It seems like you can’t turn around these days without seeing another vaccine story on the wires. Novartis has announced its cell culture vaccine technology has successfully passed its clinical trials and is preparing for regulatory approvals. Instead ofusing eggs to grow the vaccine seed strain, Novartis is using dog kidney cells which are permissive for influenza virus growth. By-passing eggs allows freedom from a precarious pathogen-free egg supply and faster start-up time from when the pandemic strain is identified. Novartis says it has successfully scaled up production methods and plans “to be the first to market with this product.” (Bloomberg)
This all sounds good (and it would be great if we weren’t under such time pressure), but the details show this stuff isn’t just around the corner:
Because it’s not limited by the number of available eggs, the cell-based method can be scaled up more quickly than the traditional method. Novartis said the North Carolina plant could produce as many as 50 million shots against seasonal flu by 2011, and up to 150 million shots for pandemic flu.
The company also is investing in its Marburg, Germany, site to expand European capacity for flu vaccines using the cell- culture technique.
U.S. health officials want to develop the ability to make at least 300 million doses of vaccine against a pandemic strain within six months of an outbreak. (Bloomberg)
So the US wants 300 millioin doeses and Noovartis thinks they might be able to produce 150 million from their US plant in 2011. ‘Nuff said.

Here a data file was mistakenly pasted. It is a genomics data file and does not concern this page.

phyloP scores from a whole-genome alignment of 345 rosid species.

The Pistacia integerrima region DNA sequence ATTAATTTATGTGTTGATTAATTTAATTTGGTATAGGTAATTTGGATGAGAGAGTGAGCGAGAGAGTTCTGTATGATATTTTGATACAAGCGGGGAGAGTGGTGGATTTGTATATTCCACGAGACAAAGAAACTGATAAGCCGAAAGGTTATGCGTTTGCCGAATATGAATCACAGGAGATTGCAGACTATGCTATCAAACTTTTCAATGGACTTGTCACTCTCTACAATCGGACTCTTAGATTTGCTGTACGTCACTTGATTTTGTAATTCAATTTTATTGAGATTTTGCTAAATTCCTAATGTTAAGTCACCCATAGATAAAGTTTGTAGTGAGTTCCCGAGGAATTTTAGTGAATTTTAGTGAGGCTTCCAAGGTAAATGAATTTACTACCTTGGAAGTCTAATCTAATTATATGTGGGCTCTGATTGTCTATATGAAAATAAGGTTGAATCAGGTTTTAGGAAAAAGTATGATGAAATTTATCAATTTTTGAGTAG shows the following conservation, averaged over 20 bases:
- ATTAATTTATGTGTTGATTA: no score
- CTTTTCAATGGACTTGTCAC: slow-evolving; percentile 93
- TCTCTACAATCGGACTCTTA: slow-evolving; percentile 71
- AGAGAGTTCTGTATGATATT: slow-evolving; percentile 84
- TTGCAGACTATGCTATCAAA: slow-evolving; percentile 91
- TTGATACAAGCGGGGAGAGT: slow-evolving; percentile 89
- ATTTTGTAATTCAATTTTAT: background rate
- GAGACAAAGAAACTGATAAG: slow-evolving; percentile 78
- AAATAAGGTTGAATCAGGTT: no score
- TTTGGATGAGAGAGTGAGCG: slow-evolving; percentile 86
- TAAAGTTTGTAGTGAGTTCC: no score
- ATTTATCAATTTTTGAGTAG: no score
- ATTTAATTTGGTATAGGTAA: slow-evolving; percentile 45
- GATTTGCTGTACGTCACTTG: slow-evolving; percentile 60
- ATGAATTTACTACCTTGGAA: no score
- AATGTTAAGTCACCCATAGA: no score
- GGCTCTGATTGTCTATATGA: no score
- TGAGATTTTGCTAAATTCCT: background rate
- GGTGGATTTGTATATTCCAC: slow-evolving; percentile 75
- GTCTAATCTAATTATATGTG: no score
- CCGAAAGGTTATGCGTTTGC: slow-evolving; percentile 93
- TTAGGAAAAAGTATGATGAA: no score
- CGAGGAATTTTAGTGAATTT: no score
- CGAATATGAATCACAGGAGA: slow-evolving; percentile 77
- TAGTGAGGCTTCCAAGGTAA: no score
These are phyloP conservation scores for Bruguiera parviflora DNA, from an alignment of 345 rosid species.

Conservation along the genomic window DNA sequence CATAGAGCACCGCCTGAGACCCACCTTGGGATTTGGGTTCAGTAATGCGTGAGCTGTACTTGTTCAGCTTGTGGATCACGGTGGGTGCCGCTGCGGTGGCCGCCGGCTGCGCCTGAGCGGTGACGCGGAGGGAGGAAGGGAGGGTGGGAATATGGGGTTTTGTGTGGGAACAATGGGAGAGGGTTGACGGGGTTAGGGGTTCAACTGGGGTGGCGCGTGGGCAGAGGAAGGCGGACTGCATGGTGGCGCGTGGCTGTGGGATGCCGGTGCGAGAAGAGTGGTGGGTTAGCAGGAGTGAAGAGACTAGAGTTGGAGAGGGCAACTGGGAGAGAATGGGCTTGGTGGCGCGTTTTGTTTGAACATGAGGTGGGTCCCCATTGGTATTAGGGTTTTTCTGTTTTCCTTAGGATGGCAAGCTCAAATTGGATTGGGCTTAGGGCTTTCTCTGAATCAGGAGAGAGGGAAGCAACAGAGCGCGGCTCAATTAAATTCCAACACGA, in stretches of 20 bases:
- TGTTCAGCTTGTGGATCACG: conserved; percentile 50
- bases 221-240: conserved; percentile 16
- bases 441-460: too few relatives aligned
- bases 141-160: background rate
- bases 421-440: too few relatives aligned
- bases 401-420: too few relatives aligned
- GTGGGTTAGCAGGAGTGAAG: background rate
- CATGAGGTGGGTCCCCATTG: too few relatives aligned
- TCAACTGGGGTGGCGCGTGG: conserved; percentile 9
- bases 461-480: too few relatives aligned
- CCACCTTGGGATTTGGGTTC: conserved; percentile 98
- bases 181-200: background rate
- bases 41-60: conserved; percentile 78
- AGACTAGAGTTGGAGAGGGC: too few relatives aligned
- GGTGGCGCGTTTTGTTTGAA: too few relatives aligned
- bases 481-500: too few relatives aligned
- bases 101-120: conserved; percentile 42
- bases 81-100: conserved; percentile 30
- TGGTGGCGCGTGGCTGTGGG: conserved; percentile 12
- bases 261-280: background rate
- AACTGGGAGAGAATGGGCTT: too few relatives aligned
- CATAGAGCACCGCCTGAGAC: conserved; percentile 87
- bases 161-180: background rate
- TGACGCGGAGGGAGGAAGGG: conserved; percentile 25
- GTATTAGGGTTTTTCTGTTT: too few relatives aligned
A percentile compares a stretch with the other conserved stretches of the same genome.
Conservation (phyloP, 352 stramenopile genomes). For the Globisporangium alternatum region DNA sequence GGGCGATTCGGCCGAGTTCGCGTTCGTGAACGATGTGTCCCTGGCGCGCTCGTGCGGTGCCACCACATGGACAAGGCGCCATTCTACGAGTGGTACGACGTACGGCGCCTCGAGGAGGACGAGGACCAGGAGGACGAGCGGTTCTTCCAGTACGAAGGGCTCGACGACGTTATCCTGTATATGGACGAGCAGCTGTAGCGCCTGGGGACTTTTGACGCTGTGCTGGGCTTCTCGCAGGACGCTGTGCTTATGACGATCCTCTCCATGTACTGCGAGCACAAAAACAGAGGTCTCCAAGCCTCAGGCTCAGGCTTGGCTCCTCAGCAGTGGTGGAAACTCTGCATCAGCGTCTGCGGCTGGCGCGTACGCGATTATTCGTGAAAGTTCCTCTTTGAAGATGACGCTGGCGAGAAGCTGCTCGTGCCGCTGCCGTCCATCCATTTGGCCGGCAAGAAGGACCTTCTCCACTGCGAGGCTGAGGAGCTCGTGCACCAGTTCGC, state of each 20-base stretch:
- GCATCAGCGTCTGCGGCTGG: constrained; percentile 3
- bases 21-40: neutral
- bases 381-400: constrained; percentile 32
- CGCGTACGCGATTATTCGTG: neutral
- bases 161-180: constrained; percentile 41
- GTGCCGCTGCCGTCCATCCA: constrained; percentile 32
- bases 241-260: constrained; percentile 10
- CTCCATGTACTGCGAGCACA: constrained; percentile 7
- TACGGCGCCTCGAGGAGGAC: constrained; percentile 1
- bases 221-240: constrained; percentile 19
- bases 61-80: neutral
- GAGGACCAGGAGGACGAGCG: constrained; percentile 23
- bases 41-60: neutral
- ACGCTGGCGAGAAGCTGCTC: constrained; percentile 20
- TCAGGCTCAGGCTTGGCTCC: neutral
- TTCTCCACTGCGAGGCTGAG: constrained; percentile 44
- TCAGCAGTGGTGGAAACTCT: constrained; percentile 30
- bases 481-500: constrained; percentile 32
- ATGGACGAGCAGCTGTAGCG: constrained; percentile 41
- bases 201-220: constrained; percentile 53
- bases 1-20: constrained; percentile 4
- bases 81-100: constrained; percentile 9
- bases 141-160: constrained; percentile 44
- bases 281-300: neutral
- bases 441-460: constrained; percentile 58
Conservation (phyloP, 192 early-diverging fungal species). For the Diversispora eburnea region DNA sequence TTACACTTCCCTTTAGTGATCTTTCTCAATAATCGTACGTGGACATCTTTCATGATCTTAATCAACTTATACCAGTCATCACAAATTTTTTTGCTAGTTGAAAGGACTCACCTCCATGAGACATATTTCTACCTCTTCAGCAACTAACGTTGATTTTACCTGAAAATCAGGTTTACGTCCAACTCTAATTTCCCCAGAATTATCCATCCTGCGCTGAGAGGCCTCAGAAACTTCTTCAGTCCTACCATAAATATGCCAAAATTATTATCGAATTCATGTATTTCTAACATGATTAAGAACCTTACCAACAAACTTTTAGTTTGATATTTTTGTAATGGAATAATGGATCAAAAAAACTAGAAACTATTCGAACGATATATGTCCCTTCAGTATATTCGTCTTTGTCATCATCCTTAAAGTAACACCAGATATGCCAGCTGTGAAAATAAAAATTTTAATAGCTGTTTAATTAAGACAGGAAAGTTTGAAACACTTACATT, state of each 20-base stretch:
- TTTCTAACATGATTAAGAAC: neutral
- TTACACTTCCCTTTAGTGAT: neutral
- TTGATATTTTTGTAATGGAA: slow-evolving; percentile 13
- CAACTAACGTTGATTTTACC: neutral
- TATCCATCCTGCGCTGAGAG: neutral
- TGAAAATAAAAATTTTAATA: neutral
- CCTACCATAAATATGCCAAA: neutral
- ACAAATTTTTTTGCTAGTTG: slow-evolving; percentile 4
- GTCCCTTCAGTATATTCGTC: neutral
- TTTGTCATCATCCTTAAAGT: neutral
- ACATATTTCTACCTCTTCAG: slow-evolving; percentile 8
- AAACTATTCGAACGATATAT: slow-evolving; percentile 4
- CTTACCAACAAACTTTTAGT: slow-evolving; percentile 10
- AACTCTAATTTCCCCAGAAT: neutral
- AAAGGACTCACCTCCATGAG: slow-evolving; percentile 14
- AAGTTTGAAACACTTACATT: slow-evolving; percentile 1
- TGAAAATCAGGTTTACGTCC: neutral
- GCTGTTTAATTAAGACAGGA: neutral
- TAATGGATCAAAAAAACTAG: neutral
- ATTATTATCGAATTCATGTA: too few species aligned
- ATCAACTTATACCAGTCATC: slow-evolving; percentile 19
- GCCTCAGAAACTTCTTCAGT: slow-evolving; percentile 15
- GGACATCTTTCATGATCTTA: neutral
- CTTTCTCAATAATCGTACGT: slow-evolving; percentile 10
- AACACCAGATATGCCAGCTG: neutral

Which brings me to another announcement. AP is reporting that the biotech company Viacal has announced successful experiments on ferrets for their H5N1 DNA vaccine (see this post for more on DNA vaccines). The important part of this trial is that they needed only a single dose:
Vical Inc., a developer of gene-based therapies, on Friday said a trial of its single dose avian influenza DNA vaccine candidate provided 100 percent protection in ferrets against a lethal strain of bird flu.
The San Diego-based company said previous studies have shown that two doses of the vaccine candidate provided total protection in mice and ferrets against the H5N1 avian influenza virus, commonly known as bird flu.
Vical said its DNA vaccine candidate uses two influenza virus proteins plus the H5 avian influenza virus surface protein and is formulated with the company’s patented Vaxfectin adjuvant, a sort of catalyst.
The company hopes to begin human testing as soon as possible. (AP)
This sounds like good news, too. If you go to the Vical Press Release, however, you will also find this:
This press release contains forward-looking statements subject to risks and uncertainties that could cause actual results to differ materially from those projected, including: whether results in mouse and ferret studies will be predictive of results in human studies; whether Vical or others will continue development of the pandemic influenza DNA vaccine candidate; whether H5N1 or other strains of avian flu will emerge as pandemic threats; whether the company’s DNA vaccine candidate will be effective in protecting humans against H5N1 or other strains of avian flu; whether development of an avian flu vaccine would lead to development of a seasonal flu vaccine; whether the flu vaccine or any other product candidates will be shown to be safe and effective; the timing, nature and cost of clinical trials; whether Vical or its collaborative partners will seek or gain approval to market the flu vaccine or any other product candidates; whether Vical or its collaborative partners will succeed in marketing the flu vaccine or any other product candidates; and additional risks set forth in the company’s filings with the Securities and Exchange Commission. These forward-looking statements represent the company’s judgment as of the date of this release. The company disclaims, however, any intent or obligation to update these forward-looking statements. (PRNewswire)
‘Nuff said. Again.